The Lebanese Rocket Society: Stuck in the Elevator of Dreams
by Noor Hoblos
Getting stuck in an elevator is a right of passage for Lebanese people — a pesky heirloom that is passed through each generation, pleading us to take the stairs. A physical state of inertia imbues our relationship with movement; whether to the 10th floor, or the moon. This immobility is mirrored in our cinematic fantasies, leaving our contribution to science fiction almost non-existent.
What does a technologically advanced future look like to a nation that can only keep the lights on for an hour a day? In their 2012 documentary The Lebanese Rocket Society, Joana Hadjithomas and Khalil Joreige endeavor to answer this question.
The month is August and you are on your tayta’s verandah discerning whether the droplets falling into your lap are from the hole in the roof, or your eyebrows. You see a little boy walk out of the dekan holding three hands worth of Tropicanas. What a splendid idea. Congregating all your cousins into an elevator built for half a human (and maybe a mouse), you rush to do the same thing. Three floors in, and the already-fickle light is off. The power is out and you’re stuck between the 8th and 7th floor. Em Rabih, the bawabi, has the key to the elevator — but she lives on the 14th floor. Two hours later, and no Tropicanas to show for it, the light is back on and you resume your journey to the dekan. Defeated, but still determined.
While getting stuck in an elevator on your way to buy ice cream is not the most tragic tale to come out of Lebanon, the sense of immobility roused by a power outage is one that pervades the Lebanese psyche. Reliving the experience of the proverbial elevator, many Lebanese people remain enveloped in the trappings of a vehicle that promises to “elevate” them, but moving towards nothing. This vehicle, being the four walls of their own country.
Fossilising the forgotten history of the first (and last) Lebanese space program run by professor Manoug Manougian and his students in the 1960s, the filmmakers recount the history of its short-lived glory.
The film begins with Hadjithomas and Joreige’s accidental rediscovery of the program through a postage stamp, and ends with a hypothetical, futuristic sequence, animating what Lebanon could have been had the Rocket Society survived.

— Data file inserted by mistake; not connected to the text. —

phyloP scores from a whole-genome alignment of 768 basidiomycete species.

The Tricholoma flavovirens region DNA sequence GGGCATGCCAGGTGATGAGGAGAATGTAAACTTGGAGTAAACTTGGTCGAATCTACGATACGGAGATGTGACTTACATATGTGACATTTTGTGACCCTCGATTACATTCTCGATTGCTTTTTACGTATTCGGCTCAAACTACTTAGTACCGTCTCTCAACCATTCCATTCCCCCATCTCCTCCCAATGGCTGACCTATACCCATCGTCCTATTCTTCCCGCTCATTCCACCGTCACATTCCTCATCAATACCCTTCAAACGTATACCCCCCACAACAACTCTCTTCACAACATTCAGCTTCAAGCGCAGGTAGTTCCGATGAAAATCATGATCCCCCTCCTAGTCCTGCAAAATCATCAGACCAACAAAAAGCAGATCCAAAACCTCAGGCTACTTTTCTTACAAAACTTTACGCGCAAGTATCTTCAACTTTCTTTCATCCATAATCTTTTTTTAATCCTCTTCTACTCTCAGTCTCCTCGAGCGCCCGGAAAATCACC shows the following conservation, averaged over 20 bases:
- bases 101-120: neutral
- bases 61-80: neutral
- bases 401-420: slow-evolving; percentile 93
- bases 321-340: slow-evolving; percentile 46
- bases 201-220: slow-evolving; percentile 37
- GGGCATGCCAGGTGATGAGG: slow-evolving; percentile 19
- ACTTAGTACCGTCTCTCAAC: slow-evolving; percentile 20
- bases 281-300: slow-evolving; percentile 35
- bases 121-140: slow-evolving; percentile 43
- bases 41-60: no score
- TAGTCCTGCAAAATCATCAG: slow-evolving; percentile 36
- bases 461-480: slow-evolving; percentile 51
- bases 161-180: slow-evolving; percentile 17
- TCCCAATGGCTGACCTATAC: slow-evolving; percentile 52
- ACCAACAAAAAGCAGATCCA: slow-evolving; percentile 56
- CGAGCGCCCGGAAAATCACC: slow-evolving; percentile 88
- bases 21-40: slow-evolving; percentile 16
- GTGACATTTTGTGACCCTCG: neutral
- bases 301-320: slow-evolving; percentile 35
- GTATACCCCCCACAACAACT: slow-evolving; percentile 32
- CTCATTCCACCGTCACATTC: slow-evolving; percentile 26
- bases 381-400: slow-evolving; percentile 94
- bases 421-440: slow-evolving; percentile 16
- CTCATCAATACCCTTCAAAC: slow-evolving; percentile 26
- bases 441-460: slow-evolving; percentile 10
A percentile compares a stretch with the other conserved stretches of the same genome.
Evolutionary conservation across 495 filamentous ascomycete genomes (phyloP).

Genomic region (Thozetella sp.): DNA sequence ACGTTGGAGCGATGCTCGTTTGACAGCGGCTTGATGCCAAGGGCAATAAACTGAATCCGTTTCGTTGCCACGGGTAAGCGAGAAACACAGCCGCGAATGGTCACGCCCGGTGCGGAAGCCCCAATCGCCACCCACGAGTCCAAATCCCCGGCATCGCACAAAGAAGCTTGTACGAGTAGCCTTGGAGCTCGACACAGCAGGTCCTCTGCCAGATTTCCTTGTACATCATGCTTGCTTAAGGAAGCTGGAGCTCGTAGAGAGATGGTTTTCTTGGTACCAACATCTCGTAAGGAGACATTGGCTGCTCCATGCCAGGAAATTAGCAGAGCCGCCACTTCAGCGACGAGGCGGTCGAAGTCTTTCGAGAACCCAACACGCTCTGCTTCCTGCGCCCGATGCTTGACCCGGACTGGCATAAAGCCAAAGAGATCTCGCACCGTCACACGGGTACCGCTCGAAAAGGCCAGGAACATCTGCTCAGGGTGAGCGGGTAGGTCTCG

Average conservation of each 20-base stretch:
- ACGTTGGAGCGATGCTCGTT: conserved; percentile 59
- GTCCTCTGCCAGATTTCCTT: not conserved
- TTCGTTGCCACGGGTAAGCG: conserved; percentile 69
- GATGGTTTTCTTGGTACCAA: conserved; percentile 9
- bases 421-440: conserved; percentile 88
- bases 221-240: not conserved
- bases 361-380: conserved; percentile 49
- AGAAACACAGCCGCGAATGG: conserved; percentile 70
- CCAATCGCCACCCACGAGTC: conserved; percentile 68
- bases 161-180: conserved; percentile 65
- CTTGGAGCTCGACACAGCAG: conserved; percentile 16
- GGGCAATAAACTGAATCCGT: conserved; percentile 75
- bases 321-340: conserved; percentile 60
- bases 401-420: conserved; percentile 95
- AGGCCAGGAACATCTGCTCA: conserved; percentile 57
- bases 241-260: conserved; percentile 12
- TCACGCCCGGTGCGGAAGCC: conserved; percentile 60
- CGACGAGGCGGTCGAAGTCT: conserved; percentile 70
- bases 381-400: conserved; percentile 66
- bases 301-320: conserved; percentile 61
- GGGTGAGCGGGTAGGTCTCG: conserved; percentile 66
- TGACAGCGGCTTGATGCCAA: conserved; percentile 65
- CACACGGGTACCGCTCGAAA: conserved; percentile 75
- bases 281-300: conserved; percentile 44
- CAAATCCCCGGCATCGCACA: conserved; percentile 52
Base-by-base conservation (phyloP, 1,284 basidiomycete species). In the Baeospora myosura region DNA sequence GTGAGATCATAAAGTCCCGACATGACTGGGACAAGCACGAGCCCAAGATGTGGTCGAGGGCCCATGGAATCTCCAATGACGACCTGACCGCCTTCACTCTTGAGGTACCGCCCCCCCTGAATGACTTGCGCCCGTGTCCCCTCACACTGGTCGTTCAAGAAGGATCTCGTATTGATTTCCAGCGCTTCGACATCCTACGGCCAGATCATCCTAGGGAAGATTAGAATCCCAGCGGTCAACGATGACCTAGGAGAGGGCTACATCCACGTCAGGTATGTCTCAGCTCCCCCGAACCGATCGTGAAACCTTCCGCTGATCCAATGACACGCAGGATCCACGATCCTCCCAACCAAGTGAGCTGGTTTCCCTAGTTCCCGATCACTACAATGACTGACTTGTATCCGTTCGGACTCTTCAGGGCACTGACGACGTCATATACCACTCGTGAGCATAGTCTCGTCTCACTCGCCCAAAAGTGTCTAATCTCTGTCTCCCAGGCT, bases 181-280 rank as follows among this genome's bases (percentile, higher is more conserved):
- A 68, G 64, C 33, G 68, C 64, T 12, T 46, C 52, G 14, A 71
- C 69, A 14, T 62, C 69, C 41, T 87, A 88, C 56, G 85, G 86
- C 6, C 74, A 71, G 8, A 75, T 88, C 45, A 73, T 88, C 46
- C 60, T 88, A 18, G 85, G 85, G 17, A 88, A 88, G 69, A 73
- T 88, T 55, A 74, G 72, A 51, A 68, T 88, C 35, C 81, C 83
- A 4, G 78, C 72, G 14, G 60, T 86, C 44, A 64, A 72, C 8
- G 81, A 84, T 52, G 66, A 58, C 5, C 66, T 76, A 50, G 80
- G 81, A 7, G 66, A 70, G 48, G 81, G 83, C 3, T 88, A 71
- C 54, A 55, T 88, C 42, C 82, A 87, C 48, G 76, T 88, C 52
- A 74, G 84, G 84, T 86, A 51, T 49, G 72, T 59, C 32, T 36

Hadjithomas and Joreige point to an important void within Lebanese cinema, one that leaves our science fiction genre barren. Much like our habitual experience with the immobile elevator, our relationship with an imagined future remains feeble, leaving our capacity to dream of an avant-garde Lebanon limited by a candle-lit reality. While Lebanon bears dreamers like Manoug Manougian, who cling firmly to their rose-coloured lenses while reaching for the moon, its corruption ultimately leaves them stuck between floors. The sensation of being stuck is emblematic of the limbo created by a dispirited nation. The idea of a utopian future with Lebanese children playing Barjees on Mars, although desirable, remains a fleeting dream that passes through our collective conscience — coming close to, but never pervading our cinematic fantasies of the future.
An absence of science fiction within Lebanese cinema speaks to a greater internalisation of defeat. It is a testament of surrender to reality. This cavity within the film industry acts as a white flag acknowledging that a country with no electricity or diesel cannot afford to dream of space exploration or time travel, even if it wants to.
Like Manoug Manougian’s Rocket Society, the ambitious reveries of Lebanon’s future remain buried within the collective conscience, leaving questions of what could have been and abandoning those of what still could be. Cinema is both a preservation of cultural memory, and a fantasy for the creation of idealistic pseudo-memories. An undeveloped science-fiction genre is more than a result of preferred taste, but is rather an ode to the boundaries we have placed on our dreams. When our capacity to desire is confiscated, reality only becomes more grim.